Pocket Control

The only way to handle great passers is never with coverage—it’s only with a precise pass rush plan. Both quarterbacks are escape artists. Hurts can make plays with his feet and arm, while Mahomes moves around and becomes a different player when the play becomes “schoolyard.”  How each team’s defensive line controls their rush will be the determining factor in who throws the ball most effectively. If the Chiefs coordinate their rush, forcing Jalen Hurts to be a pocket passer (which the 49ers did well), his impact on the passing game will be less effective. If they don’t, then the amount of man-to-man coverage Steve Spagnuolo can call becomes less. And forget the spy (spies only work in TV shows) when it comes to man-to-man. Hurts is able to break away from the spier, and with all the Chief defenders turning their backs to the field, the chances of a big play become greater. How each team coordinates the rush will be the deciding factor.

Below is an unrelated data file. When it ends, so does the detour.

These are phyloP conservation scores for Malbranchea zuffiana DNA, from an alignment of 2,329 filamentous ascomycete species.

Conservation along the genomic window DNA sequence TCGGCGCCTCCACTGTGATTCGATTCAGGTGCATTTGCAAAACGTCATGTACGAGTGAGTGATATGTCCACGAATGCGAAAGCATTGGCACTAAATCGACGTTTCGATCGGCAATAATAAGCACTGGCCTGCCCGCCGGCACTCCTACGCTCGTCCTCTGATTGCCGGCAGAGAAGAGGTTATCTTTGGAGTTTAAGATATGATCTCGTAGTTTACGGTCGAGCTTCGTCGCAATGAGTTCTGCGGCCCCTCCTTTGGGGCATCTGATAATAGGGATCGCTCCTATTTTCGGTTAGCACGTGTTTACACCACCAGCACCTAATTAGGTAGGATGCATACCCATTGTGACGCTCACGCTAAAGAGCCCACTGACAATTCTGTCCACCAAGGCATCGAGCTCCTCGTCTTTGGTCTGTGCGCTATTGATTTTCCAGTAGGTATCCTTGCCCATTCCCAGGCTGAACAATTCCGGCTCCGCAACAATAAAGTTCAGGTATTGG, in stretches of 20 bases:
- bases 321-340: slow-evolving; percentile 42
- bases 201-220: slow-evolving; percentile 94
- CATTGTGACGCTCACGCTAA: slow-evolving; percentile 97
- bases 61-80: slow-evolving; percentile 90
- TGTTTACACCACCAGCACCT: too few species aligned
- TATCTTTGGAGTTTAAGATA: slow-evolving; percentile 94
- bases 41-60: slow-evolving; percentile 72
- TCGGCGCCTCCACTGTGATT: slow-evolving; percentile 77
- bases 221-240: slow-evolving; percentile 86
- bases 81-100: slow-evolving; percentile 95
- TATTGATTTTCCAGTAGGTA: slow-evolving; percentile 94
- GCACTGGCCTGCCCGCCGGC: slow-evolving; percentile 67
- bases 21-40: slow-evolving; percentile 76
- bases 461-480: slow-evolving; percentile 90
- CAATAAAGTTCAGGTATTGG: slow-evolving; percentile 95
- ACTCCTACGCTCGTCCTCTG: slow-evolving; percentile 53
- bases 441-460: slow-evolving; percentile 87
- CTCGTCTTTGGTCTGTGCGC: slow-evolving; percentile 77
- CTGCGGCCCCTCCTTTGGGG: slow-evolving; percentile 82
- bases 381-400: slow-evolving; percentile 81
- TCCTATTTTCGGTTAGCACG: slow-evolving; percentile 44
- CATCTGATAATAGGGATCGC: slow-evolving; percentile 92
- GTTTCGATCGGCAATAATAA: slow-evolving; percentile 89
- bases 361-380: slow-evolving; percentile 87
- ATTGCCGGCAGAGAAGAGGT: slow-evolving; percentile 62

Winner

What makes this game so much fun to handicap and select is that they are evenly matched. And even though, on paper, the matchups favor the Eagles, the great equalizer, Patrick Mahomes, can alter the outcome.

Stay tuned for the picks on Sunday.